It is a warm and sunny autumn day. Ender is happy and proud of himself. I am proud of him too, not just because he played well, but because of the character he has shown in overcoming adversity. These may be small joys, they may be small and trivial successes, but they are no less joyful for all of that. And I am no less grateful to God for the opportunity to see and share them.

They just never learn

Keep in mind that the following assertion is from the same individual who five minutes later departed the scene with the following Parthian shot: “Arguments from ignorance galore – ah, how I love Vox day. Anyways, enough of arguing with people of IQ below lima beans. Ciao. Just a Random Atheist wrote:

How about the fact that a molecular tree of life and a morphological tree of life has over 99% congruency? Do you think anyone would take evo seriously if the case was different?

There is not much that needs to be said except that “the fact” is clearly nothing of the kind. And yes, it is entirely obvious scientists will still continue to take evolutionary theory seriously despite the fact that the case has been determined to be different, as the fifth search result for “Darwin tree of life” shows that this is already the case. Consider the following statements.

The discovery of the structure of DNA in 1953 – whose pioneers believed it would provide proof of Darwin’s tree – opened up new vistas for evolutionary biology. But current research is finding a far more complex scenario than Darwin could have imagined – particularly in relation to bacteria and single-celled organisms.

Dr Eric Bapteste, an evolutionary biologist at the Pierre and Marie Curie University in Paris, said: “For a long time the holy grail was to build a tree of life. We have no evidence at all that the tree of life is a reality.”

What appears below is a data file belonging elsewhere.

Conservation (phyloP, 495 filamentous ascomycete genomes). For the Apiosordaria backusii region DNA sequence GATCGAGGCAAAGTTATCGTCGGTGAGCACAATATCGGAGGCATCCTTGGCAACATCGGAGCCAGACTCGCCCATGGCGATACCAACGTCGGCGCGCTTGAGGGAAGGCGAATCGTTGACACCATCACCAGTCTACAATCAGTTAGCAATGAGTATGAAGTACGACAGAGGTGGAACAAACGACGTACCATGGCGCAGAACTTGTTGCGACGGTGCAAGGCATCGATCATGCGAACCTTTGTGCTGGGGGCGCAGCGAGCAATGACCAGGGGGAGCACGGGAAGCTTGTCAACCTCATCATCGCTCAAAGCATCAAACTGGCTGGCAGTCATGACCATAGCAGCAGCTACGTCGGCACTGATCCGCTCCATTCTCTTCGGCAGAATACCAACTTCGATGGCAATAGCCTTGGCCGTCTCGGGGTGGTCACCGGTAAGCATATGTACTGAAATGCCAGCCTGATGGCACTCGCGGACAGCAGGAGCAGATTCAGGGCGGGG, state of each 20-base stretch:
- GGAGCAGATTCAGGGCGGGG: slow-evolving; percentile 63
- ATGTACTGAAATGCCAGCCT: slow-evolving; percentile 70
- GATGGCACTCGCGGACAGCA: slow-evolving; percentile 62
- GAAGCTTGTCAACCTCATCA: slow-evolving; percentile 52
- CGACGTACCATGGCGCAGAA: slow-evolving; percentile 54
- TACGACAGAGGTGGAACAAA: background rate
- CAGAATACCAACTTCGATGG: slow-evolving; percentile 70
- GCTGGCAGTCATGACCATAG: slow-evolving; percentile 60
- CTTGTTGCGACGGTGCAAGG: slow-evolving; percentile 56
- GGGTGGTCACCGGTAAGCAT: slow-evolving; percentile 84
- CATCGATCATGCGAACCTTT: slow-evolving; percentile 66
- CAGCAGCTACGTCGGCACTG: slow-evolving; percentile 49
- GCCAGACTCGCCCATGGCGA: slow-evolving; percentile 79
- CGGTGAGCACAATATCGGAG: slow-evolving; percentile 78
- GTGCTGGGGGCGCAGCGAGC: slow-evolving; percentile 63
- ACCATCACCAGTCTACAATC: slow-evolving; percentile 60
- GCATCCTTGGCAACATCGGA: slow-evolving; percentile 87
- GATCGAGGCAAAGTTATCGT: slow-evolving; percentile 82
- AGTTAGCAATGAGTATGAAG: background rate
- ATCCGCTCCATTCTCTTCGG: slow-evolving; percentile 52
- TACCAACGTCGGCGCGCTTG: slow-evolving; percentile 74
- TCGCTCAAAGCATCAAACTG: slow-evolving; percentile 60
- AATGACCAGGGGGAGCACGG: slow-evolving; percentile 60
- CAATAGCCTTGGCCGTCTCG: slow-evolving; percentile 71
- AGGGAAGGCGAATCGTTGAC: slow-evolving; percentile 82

“It’s part of a revolutionary change in biology. Our standard model of evolution is under enormous pressure.”

“The tree of life is being politely buried – we all know that. What’s less accepted is our whole fundamental view of biology needs to change.”

So, precisely whom is arguing from ignorance here? Now, note that it was me, the evolutionary skeptic, who predicted that this would happen, that the standard model of evolution, the Neo-Darwinian Synthesis, would not only come under enormous pressure due to advancements in genetic science, but eventually be junked entirely. That hasn’t happened yet, of course, but the trend is clear and the predicted outcome has become increasingly likely. It is also worth noting that it is evolutionary true believers like Just a Random Atheist who are simply not up on recent developments in biology, in part because they erroneously assume that the standard model is not only correct, but infallible and unquestionable.

That is not scientific thinking. That isn’t even theological thinking. That is pure, unquestioning, religious dogma.

Fuck the Police

Thus sayeth the United States Marine Corps after the Oakland police attack on Marine veteran Scott Olsen:

As God is my witness. I will fight tooth and nail to restore the decency this country was founded upon. The politicians, banks and large corporations have ruined this country. I find it difficult to notice any sense of politeness on the streets anymore. But it goes farther. As a Marine and a citizen I am outraged. I am sick to death of the world my children are being raised in.

So I ask all of you, can you too sense the tipping point? When will enough be enough? If not now, when? I feel the problem is that the average Joe citizen is ignorant and comfortable. These, in addition to selfishness have become the standard for the majority of the population. As long as people are comfortable they remain silent. Well, I’m really fucking uncomfortable and I’m sick of seeing this sort of shit happening. The Occupy protests that are going on are our first glimmer of hope. If we can take this and move it further, get every lazy ass off their rocker and open their eyes; then maybe, just maybe we have a chance.

Semper Fi brothers, and remember who you are. Protectors of a great nation, not politicians or wealthy money grubbing bankers and the like. When it comes time, I know we’ll stand strong.

So, the Washington-Wall Street Axis of Corruption have the police, the media, and the Mexican gangs to whom they are selling guns and with whom they are laundering drug money. We the People only have the angry veterans of the USMC on their side.

I like their odds.

The U.S. Constitution is to be defended against ALL enemies, foreign and DOMESTIC. And there isn’t much question about who the domestic enemies of the Constitution are.